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What CDC Is Doing About HPV and Cancer

Assessing the Burden of HPV-Associated Cancers in the United States

CDC’s Division of Cancer Prevention and Control leads efforts to use cancer registry data to estimate how many human papillomavirus (HPV)-associated cancers occur in the United States. The most recent update of data estimating the burden of HPV-associated cancers was published in an April 2012 edition of the MMWR.

National Gynecologic Cancer Awareness Campaign

CDC developed the national gynecologic cancer awareness campaign, Inside Knowledge: Get the Facts About Gynecologic Cancer, to raise awareness of gynecologic cancers, including cervical cancer.

National Breast and Cervical Cancer Early Detection Program

CDC’s National Breast and Cervical Cancer Early Detection Program provides access to critical breast and cervical cancer screening services for underserved women in the United States. Find out if you qualify.

National Program of Cancer Registries

Established in 1994, CDC’s National Program of Cancer Registries supports and promotes the collection and use of registry data in 45 states, the District of Columbia, Puerto Rico, and the U.S. Pacific Island Jurisdiction. The NPCR collects surveillance data for all cancers and publishes them yearly in the United States Cancer Statistics: Incidence and Mortality report. Data collected often are used by funded programs to create burden assessments that guide program planning, outreach, and education efforts.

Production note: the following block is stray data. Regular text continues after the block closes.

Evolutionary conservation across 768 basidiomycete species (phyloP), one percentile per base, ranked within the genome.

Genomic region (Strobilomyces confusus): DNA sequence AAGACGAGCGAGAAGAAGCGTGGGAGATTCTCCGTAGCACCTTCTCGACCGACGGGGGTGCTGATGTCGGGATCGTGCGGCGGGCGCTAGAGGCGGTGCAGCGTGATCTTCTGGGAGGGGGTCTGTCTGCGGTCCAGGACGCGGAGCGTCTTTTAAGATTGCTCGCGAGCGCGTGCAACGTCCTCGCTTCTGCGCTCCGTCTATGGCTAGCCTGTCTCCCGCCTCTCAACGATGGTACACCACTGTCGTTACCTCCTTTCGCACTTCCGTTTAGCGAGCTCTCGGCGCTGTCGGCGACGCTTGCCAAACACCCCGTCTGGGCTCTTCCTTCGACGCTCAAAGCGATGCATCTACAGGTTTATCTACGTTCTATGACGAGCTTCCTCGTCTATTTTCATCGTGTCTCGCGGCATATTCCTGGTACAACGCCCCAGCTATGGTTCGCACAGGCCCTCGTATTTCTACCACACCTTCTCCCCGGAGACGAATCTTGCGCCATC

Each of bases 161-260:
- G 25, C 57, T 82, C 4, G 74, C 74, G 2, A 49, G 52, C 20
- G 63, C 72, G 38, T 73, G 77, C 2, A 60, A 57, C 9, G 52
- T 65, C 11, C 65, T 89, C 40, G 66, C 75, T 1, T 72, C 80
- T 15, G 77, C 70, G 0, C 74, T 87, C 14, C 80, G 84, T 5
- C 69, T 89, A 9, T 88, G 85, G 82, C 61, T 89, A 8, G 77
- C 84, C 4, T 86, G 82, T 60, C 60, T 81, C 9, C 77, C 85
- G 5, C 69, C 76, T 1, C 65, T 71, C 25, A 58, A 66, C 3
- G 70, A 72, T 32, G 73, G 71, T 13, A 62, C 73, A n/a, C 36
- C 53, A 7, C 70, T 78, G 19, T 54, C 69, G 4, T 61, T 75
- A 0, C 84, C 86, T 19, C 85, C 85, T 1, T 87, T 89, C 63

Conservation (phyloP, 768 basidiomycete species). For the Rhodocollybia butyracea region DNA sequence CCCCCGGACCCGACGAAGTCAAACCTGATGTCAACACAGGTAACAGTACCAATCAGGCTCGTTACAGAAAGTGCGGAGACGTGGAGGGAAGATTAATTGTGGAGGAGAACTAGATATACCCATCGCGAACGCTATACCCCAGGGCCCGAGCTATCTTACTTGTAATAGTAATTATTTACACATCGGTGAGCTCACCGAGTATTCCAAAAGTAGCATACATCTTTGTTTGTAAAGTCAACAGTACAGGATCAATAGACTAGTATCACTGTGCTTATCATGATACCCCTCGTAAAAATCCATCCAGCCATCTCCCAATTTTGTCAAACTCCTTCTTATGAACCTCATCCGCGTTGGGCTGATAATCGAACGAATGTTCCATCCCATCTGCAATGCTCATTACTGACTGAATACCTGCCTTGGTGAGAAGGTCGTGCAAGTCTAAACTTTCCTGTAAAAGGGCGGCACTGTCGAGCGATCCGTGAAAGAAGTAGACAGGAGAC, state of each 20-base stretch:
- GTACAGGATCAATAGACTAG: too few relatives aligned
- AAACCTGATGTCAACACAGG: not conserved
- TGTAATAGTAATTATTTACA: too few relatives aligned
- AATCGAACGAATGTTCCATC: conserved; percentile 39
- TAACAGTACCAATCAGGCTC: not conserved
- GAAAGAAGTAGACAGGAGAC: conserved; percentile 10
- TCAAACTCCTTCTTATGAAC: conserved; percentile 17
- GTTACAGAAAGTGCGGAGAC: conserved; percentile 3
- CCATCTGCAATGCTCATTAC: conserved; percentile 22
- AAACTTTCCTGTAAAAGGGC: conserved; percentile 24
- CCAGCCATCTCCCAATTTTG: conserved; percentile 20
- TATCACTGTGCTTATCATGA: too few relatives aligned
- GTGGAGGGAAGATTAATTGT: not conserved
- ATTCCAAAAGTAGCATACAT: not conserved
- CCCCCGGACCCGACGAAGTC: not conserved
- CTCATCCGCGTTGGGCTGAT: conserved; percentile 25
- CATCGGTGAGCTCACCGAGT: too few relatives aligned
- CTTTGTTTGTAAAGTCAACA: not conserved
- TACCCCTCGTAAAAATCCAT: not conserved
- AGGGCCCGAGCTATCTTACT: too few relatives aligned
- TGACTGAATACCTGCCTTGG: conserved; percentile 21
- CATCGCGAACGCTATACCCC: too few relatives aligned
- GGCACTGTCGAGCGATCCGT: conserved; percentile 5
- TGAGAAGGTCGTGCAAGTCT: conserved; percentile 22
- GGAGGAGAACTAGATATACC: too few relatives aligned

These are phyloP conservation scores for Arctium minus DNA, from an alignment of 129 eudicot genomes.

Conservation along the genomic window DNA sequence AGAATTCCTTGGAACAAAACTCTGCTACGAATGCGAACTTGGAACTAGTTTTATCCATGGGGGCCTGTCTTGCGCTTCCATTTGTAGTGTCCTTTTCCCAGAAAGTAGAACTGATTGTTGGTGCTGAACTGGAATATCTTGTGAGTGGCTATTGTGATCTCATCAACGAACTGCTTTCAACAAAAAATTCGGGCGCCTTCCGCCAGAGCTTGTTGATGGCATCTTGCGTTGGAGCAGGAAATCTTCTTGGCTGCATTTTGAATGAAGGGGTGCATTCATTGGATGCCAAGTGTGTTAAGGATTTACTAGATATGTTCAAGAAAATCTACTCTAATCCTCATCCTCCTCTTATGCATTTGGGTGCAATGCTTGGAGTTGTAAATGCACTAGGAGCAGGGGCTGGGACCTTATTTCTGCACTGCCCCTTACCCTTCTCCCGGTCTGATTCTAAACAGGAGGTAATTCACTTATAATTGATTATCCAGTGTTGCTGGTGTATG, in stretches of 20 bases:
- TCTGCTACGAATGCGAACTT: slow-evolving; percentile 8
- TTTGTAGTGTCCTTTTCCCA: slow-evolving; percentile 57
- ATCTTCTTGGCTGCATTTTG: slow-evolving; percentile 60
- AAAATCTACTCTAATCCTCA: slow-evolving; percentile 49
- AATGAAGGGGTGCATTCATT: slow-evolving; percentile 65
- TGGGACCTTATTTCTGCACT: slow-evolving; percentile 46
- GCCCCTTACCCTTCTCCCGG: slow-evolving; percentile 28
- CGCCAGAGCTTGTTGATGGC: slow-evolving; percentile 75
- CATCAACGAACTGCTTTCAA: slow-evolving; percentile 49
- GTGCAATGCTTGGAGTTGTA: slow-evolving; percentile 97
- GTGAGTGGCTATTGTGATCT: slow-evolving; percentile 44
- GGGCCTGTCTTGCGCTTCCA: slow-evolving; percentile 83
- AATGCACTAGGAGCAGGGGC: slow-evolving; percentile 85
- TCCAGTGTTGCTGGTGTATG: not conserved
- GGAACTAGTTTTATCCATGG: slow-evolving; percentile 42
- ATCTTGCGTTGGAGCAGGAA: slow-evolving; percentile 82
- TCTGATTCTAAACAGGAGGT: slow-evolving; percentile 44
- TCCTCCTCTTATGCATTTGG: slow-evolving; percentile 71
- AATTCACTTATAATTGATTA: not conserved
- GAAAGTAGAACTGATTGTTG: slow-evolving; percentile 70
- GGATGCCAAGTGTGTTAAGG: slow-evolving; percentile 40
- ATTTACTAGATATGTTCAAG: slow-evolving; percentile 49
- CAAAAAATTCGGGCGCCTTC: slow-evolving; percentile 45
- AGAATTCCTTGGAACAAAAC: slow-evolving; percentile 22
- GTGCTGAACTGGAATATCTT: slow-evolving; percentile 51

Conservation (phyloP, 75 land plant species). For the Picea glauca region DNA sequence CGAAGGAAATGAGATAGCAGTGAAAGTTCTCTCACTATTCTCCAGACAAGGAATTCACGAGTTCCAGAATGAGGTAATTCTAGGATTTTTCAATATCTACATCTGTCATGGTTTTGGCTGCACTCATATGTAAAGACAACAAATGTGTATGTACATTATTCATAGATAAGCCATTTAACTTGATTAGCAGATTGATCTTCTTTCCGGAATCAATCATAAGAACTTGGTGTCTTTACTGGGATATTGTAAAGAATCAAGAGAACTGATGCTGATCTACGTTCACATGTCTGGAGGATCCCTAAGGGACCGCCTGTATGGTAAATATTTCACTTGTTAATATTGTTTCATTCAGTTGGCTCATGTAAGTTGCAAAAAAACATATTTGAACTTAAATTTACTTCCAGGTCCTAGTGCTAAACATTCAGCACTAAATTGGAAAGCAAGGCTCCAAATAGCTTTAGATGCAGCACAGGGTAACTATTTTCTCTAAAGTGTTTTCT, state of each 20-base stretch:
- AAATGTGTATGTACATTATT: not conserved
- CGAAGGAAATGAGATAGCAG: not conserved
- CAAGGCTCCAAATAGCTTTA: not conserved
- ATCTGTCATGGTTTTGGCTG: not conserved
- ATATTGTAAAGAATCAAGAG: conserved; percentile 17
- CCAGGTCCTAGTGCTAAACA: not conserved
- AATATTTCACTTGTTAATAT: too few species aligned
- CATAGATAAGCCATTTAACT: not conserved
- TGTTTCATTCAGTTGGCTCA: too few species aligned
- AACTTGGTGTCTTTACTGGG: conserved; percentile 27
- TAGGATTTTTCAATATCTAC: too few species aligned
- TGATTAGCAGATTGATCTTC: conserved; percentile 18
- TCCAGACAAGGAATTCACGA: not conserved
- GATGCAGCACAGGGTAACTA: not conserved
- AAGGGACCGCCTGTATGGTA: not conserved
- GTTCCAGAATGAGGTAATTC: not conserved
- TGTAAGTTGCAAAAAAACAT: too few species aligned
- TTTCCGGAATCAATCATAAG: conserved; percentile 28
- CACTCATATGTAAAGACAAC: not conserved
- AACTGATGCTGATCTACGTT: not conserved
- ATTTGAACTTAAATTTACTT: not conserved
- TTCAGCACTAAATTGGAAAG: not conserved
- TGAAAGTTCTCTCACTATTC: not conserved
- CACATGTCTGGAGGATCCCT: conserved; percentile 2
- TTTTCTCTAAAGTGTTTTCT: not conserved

Vaccines for Children Program

The Vaccines for Children Program is a federally funded program that provides vaccines at no purchase cost to eligible children who might not otherwise be vaccinated because of inability to pay. The HPV vaccine is offered under this program to eligible children 9–18 years of age.

HPV Education Campaign

CDC developed an HPV awareness campaign, HPV: Common Infection, Common Reality, with brochures for the general public, doctors, and women diagnosed with HPV.

Pre-teen Vaccine Campaign

CDC’s Preteen Vaccine campaign informs parents, caregivers, family physicians, and pediatricians about CDC’s vaccination recommendations for 11- and 12-year-old boys and girls, including the HPV vaccine.